As parents, I’m sure we’re all aware of the snacking danger zone which occurs when the kids come out of school. They’re usually starving and demand sweets, chocolate or crisps. Offering a nice juicy apple or a banana is usually greeted with a grumpy face and “isn’t there anything else?”. So why not try a ChewyMoon snack box?
ChewyMoon is a subscription box service that provides the UK’s first nutritionally balanced snack box for children between the ages of 4 and 10.
The company is the brainchild of nutritionist Verena Klanner who has created a range of snacks made from natural ingredients with no refined sugar or nasties.
Not only are the snacks age appropriate to meet the differing nutritional needs of kids as they grow but they compare favorably to the traditional healthy option, e.g. that apple!
Each box contains 5 different snacks, as well as comics, fact cards and totem toys to make healthy snacking fun.
And each snack variety has a cute character on the box. For example, there’s Dr Fluffy Moon, the cat who is clever, passionate and bossy (much like Caitlin and Ieuan) and Yuri Moon, the space chimp who is old, grumpy and adventurous (can’t think who that reminds me of!).
So how does the subscription scheme work?
You simply select the box you fancy and fill in details about your child. The first box is free and then each weekly box costs £4.93 per child (including postage). Billing is 2 days prior to the despatch of your box and you can cancel at any time.
Once you have received your box you can rate each snack online so that future boxes are tailored to the taste of your child.
Note that ChewyMoon boxes are NOT suitable for children with food allergies.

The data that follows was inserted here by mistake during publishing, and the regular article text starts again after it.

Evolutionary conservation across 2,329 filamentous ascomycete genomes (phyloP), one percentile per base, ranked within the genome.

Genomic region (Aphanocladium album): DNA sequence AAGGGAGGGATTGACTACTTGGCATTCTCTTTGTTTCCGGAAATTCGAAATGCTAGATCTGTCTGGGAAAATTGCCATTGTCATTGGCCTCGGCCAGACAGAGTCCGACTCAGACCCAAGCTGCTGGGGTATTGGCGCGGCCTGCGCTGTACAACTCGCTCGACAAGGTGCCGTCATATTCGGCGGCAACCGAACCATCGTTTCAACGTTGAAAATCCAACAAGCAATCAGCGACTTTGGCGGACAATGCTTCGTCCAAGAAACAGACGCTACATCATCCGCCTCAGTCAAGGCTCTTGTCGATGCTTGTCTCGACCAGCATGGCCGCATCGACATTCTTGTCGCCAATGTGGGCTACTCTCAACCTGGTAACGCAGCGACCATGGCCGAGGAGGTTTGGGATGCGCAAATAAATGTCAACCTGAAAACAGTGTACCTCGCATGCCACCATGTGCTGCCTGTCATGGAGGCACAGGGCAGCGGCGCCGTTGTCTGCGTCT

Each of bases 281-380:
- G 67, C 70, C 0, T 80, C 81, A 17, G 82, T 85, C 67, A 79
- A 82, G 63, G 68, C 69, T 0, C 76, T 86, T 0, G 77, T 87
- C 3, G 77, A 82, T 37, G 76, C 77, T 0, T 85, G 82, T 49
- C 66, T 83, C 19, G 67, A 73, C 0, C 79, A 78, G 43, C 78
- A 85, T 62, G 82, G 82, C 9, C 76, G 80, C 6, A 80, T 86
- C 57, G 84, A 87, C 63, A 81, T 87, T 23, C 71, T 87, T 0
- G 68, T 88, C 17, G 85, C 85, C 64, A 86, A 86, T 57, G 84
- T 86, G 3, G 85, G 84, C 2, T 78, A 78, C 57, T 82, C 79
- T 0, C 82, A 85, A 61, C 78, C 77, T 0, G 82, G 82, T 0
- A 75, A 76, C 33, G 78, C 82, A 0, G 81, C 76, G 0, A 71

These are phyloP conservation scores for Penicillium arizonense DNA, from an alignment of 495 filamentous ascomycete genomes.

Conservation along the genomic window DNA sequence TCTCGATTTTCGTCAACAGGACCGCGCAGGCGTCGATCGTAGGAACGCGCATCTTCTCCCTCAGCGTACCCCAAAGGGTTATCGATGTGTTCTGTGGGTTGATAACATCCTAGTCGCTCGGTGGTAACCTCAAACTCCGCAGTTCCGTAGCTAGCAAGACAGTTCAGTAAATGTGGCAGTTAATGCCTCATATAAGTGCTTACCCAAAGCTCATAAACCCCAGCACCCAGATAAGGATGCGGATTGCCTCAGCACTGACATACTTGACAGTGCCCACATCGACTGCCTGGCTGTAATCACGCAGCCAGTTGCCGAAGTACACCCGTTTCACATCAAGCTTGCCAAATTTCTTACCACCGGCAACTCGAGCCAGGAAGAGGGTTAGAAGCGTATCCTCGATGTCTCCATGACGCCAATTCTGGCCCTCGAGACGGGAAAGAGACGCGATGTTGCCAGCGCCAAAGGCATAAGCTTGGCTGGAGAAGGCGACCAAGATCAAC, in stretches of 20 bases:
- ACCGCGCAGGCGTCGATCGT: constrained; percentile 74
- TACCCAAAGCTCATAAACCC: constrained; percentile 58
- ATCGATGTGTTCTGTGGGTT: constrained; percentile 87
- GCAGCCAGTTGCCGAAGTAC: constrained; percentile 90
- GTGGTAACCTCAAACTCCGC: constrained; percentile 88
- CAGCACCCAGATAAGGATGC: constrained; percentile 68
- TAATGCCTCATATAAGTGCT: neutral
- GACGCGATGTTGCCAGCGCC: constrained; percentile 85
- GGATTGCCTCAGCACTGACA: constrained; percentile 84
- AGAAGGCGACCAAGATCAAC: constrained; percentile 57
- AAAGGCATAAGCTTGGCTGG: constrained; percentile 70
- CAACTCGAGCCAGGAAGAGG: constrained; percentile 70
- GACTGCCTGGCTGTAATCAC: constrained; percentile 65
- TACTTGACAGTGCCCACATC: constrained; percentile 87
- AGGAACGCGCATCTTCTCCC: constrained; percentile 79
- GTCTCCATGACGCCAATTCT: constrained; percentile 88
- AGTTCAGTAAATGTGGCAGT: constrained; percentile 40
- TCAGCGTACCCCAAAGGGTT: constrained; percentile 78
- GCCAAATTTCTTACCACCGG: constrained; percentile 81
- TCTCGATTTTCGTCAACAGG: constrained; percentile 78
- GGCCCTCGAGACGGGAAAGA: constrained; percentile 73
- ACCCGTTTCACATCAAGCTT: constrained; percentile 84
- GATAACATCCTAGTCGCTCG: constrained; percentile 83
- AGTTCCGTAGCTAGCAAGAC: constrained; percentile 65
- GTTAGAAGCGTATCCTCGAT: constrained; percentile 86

We were sent samples of the weekly snack box which contained five snack varieties, a fact card, totem toy and comic strip and the monthly family pack which contained seven snack varieties, two of which are specially designed for the adults.
Caitlin tried Jack ‘n’ Fruit, (flapjack, orange drops and blueberries) and Ieuan had Cherry Crumble (cherry cubes, cherry raisins and millet balls). A number of the snacks have suspiciously vanished up to the Husband’s loft – particularly Coco Raz (raw coconut chips, raspberries, palmyra blossom nectar, beetroot, baobab and vanilla).
We liked the quirky packaging and the fun element to snacking. The snacks are imaginative and tasty, although it would be helpful to have the ingredients of the snack listed on the individual box. These details are available on a separate leaflet containing nutrition facts but first-timers won’t know what they’re getting. Arguably though, this adds to the fun.
I would also say that while the portion size is adequate, it isn’t huge so you may find hungry kids might eat more than one box at a time. Verena says that the calorie count for snacks for younger kids should be around 100kcal whilst older children and preteens can have up to 200kcal.
The individual ChewyMoon snack boxes are ideal to chuck in to gym and ballet bags for a healthier fix after exercise (a lot better than our current habit of Werthers Originals or Mintoes).
I like the concept of ChewyMoon. If I had one comment it would be that the current box is rather heavy on the packaging but it’s bright, attractive and likely to appeal to kids. The price point is reasonable given the quality of the ingredients, working out at around 98p per snack.
Have you tried a ChewyMoon snack box? Find out more at chewymoon.com.